Peanut President: The Close of the Carter Legacy

Peanut President: The Close of the Carter Legacy

Benjamin Nguyen

Former President James “Jimmy” Earl Carter has decided to discontinue hospital visits after a string of stays opting for hospice care, in a statement released by The Carter Center.  The 98-year-old Former President has within the past 10 years broken his hip and has had brain cancer with consequential surgery to relieve pressure on it.  While the recent string of hospital stays has not matched the seriousness of his past medical needs, the humanitarian has decided to spend his days surrounded by family instead of hospital staff.


Carter is the 39th President of the United States, from 1977 to 1981.  One stand-out factor about the Carter years is the absence of presidential scandals which didn’t occur in any succeeding president until Barack Obama.  Under Carter’s tenure are notable accomplishments such as the Camp David Accords, his leadership during the Three Mile Island incident, the SALT II Treaty, and the Panama Canal Treaty.  His term in office however was cut short by the energy and hostage crisis, as well as the Soviet Invasion of Afghanistan which made Carter appear weak (that and a rabbit that attacked his boat).


While he lost the 1980 elections to President Ronald Reagan, Carter worked tirelessly, not to preserve his legacy like most former presidents, but to continue the work he set out to do.  He joined Habitat for Humanity, building thousands of homes for the poor, worked abroad during many international crises, and worked through negotiations to bring in peace, as well as continuing his work in helping the disadvantaged in all walks of life.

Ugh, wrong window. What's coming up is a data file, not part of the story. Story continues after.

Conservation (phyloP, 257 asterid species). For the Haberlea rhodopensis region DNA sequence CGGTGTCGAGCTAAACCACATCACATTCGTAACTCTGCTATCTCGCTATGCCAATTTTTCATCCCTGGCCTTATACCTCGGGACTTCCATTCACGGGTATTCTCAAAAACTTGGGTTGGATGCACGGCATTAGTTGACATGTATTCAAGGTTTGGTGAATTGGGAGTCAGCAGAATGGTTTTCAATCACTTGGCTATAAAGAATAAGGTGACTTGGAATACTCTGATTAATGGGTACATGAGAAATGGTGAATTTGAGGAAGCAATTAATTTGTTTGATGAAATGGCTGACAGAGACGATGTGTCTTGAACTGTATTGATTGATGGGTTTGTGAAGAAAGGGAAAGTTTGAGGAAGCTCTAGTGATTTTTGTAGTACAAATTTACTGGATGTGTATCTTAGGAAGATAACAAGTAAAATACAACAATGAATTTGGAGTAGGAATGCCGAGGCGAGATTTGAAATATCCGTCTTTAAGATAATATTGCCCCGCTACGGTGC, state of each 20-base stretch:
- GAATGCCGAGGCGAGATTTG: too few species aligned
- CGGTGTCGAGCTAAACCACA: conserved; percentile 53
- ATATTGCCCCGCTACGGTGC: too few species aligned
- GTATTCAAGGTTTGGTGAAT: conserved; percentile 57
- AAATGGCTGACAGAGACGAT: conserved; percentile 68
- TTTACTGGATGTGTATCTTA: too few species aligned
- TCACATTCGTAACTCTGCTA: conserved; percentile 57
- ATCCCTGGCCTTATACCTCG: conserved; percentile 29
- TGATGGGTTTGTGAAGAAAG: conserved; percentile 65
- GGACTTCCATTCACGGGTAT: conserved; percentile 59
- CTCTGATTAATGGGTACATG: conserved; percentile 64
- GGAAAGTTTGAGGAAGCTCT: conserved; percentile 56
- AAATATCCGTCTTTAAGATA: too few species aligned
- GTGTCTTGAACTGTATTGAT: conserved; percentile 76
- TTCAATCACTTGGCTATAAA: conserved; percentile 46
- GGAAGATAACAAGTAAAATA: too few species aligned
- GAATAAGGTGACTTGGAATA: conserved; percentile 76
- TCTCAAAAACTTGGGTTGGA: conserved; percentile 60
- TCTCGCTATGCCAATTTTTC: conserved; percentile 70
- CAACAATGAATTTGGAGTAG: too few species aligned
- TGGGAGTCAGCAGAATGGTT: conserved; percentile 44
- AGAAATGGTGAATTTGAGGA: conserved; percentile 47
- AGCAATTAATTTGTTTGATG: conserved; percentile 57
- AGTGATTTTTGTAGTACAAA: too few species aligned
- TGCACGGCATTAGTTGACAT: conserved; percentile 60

In 1999, President Carter was awarded the Presidential Medal of Freedom by then-outgoing President Bill Clinton.  In 2002, he received the Nobel Peace Prize for his efforts in the Israeli-Egypt Negotiations.  President Carter has frequently given advice to incumbent presidents, often feeling sour when he’s not reached out to, as in the case of President Obama.

Though in his 90s President Carter hasn’t denied himself a good fight, calling out former President Trump’s COVID policies, as well as President Biden’s vaccine mandates.  His wife, Rosalynn Carter, has also campaigned for causes she believes in such as mental health, advocacy for women’s rights, as well as children’s access to immunization.


With the news of President Carter entering hospice care, which for those unfamiliar with the term, means end-of-life care, millions across the country and the global community have given their prayers, thoughts, and well wishes to him and his family.


“This President’s Day I’m thinking of President Jimmy Carter”, tweeted former President Bill Clinton.


“Your dedication to public service and the work you and the Carter Center have done to lift up others is an example we should all follow”, said former President Barack Obama on Carter’s 98th birthday.

President Carter is an extraordinary president and while the preservation of his legacy was not his goal, the Georgian peanut farmer has cemented it in every home he’s helped build, a tree he’s helped plant, peace he’s helped bring, and the problem he’s helped solve.  The results of his service to his country and others will long endure our lifetimes and perhaps others.